Thursday, February 21, 2013

The Internets are your friend... kind of.

This post has been brewing in my head all day, and this may not be the place for it, but come hell or high water, I want to discuss this.

There are two things that drive me (and hopefully the rest of horse-rider-dom) CRAZY.


1) "Well this post I found on the internet said..."

New horse owners head to the internets, a lot. That's probably how you've found this blog, and I welcome you. There are several things you need to learn, and while most people figure it out, I'm trying to save you some trouble.

The internet is not always right. I'm not always right. Chronicle of the Horse is not always right, nor is Horse Grooming Supplies or Yahoo Answers or even the Smartpak blog. Your barn "BFF" isn't always right, either. Take everything you read with a grain of salt. I try to lay this out on my blog with every post, and I'll lay it out here again. You probably know more about me than you'll ever know about some stranger off the internet, because I try to give you my history and the circumstances of my experience - but how do you know that this "expert" you're listening to online is an expert, and not a snotty 14-year-old with a God complex?

Not to say the internet isn't useful - I like going in search of opinions, with the constant affirmation to myself that these are opinions and nothing else. I don't go looking for training advice (there are real life trainers for that!) but I do like to look at what people are thinking and saying and get a "feel". I also try to be a poster or reviewer who gives the circumstances of my opinions. Try to not be this person, who is, say, reviewing a blanket:

Blanket arrived 2day tried on horse too big tore over night very unhappy :(
0/5 would not buy again this product is a piece of crap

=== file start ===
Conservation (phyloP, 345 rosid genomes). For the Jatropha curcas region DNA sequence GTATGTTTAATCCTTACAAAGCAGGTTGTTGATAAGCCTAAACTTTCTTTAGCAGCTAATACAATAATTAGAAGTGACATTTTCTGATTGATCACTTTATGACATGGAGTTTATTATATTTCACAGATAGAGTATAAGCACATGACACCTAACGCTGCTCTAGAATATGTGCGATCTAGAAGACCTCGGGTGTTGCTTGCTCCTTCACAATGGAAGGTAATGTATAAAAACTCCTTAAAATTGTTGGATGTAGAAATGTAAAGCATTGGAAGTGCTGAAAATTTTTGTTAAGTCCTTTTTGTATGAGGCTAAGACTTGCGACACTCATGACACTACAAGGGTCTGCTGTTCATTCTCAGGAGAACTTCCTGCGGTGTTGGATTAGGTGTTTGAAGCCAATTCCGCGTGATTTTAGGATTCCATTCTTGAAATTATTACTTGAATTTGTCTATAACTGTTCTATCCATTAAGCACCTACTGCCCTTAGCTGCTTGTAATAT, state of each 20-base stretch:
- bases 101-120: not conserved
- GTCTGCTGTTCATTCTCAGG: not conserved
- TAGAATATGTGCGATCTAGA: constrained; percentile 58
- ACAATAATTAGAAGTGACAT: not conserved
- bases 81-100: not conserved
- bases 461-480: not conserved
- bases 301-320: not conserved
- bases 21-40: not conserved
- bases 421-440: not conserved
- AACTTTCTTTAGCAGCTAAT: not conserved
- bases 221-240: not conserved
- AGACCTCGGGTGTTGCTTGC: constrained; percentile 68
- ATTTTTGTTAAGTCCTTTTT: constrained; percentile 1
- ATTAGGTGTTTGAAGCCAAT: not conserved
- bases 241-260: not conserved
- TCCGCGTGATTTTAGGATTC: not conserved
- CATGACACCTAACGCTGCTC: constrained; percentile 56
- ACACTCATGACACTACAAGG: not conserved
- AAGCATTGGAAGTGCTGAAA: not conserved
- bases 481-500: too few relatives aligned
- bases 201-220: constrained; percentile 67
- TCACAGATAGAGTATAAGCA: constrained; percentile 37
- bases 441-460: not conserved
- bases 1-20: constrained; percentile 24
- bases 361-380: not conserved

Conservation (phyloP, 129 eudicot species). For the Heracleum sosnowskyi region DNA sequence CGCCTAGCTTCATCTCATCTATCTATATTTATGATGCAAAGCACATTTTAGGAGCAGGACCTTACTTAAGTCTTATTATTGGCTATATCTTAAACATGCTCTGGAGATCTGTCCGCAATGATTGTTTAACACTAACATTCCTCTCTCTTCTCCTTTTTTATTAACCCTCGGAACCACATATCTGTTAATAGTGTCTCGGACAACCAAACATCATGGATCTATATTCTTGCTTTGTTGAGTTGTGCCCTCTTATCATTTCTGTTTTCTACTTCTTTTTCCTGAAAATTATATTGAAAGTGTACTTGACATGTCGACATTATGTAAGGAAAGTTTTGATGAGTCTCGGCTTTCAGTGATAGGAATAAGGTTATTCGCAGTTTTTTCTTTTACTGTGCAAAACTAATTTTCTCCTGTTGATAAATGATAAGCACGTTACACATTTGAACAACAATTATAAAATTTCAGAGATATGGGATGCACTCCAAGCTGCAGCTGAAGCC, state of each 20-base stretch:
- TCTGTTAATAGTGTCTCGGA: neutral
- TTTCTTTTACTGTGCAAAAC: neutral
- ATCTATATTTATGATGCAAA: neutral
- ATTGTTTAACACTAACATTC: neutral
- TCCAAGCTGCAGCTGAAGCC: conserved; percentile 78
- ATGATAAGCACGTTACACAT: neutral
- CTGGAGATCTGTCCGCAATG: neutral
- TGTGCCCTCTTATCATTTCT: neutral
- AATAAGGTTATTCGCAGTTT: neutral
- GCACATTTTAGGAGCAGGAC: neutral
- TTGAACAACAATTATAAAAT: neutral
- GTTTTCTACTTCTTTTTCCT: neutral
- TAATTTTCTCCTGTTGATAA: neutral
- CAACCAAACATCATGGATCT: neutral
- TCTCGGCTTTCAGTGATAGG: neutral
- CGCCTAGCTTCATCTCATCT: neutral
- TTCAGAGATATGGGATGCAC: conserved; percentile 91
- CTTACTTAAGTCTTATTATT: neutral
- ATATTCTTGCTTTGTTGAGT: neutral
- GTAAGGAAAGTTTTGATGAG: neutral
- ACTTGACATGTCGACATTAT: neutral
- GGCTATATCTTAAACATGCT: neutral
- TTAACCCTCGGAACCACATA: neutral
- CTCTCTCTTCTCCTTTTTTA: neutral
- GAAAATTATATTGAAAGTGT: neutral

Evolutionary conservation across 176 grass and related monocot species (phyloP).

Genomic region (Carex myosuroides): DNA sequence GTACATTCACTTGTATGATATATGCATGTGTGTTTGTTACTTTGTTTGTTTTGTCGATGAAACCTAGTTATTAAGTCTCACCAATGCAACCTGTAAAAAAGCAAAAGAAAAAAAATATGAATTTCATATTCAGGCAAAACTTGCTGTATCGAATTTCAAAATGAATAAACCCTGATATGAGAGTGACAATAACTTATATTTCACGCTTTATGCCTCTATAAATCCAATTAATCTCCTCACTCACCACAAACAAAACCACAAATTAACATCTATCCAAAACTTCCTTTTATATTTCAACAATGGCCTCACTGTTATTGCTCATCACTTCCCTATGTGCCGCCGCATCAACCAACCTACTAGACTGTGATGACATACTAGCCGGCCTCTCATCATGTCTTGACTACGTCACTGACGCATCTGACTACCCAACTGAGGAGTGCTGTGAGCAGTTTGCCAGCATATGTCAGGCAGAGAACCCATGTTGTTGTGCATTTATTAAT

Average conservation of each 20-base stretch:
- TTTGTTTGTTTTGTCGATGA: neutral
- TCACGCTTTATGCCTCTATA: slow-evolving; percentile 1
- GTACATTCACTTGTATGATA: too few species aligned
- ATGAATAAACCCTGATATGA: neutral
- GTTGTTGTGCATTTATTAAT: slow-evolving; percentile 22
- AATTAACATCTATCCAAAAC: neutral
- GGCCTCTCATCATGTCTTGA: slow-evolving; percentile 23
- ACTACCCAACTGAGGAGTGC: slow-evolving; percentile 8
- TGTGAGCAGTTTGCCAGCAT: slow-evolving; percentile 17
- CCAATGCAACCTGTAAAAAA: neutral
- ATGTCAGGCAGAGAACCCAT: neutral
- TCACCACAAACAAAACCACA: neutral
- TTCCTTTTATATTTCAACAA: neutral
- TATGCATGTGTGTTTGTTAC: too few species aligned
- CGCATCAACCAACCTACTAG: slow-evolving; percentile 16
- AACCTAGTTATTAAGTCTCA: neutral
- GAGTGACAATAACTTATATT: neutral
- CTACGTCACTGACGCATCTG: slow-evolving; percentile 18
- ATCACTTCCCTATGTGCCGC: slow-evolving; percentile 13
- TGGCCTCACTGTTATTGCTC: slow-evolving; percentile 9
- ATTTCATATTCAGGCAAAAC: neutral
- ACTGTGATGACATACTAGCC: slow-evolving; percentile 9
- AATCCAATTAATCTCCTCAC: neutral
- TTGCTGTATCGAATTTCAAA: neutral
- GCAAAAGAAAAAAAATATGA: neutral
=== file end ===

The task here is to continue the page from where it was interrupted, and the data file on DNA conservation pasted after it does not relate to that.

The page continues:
Try to be this:
Blanket arrived today, on schedule. Appeared to be very nice quality, but the 78" was too big in the shoulder for my OTTB who has narrow shoulders and is under weight. Because I needed the blanket badly, I left it on knowing it didn't fit well and it got ripped. Quality and workmanship were on par for price, but as stated, does seem to run large. I wish I would have had time to exchange for a smaller size, as I liked the blanket, but was unable.

See? Context! Blanket did not rip because it was bad, but because I made a bad judgement and left it on - now you know, as a reader, to think about sizing down for that shark fin of a TB you're buying blankets for.

2) I'm a horse person, you're a horse person, friend EVERYONE, EVER, WHO HAS BEEN A HORSE PERSON.

This is a big personal pet peeve. I don't stalk the rosters and friend people out of my divisions, or do more than "Like" local trainers' professional pages, barns and organizations I like to hear news about on Facebook. Like in any professional relationship, just because I've rubbed elbows with, or been next to someone at a show, doesn't mean that I can automatically friend you. Many of the "horsey" people on facebook I am friends with is a product of my show photography - I took pictures for my own enjoyment and posted them on a few local places (the farm's FB, a local eventing org) allowing people to tag themselves and use the photos as they wished.

I know it's easy to feel an automatic camaraderie with horse people in the area, but think about how they view you: lets say you "friend" a local, relatively big name trainer. You then do what every person does - go digging around their profile because you're interested in them. That's fine. But then you find yourself liking a photo and commenting on it... and its from 2006. Whoops. That makes you a creeper.

That is going to appear on their news feed, and they're going to be like "... huh?". That thought is going to stay with them when you contact them for a lesson, and change their view of you. Or if you bad mouth your barn, get publicly mad at your trainer and leave in a huff, all documented on facebook, what is your next barn owner or trainer going to think?


The internet is a wide, and exciting frontier, and this is not to tell you "no" - but instead "woah".

So the next time you're stalking a friend's trainer, or really ticked off that your trainer got distracted and left you doing two point for 10 minutes, take a breath and think before you post to facebook. Maybe your trainer will think it's funny that you post "Blahtrainer made me do two-point forever today! I'm going to be so sore!" and comment that it's good for you. But they may see it another way, too.

Go with caution, my friends.

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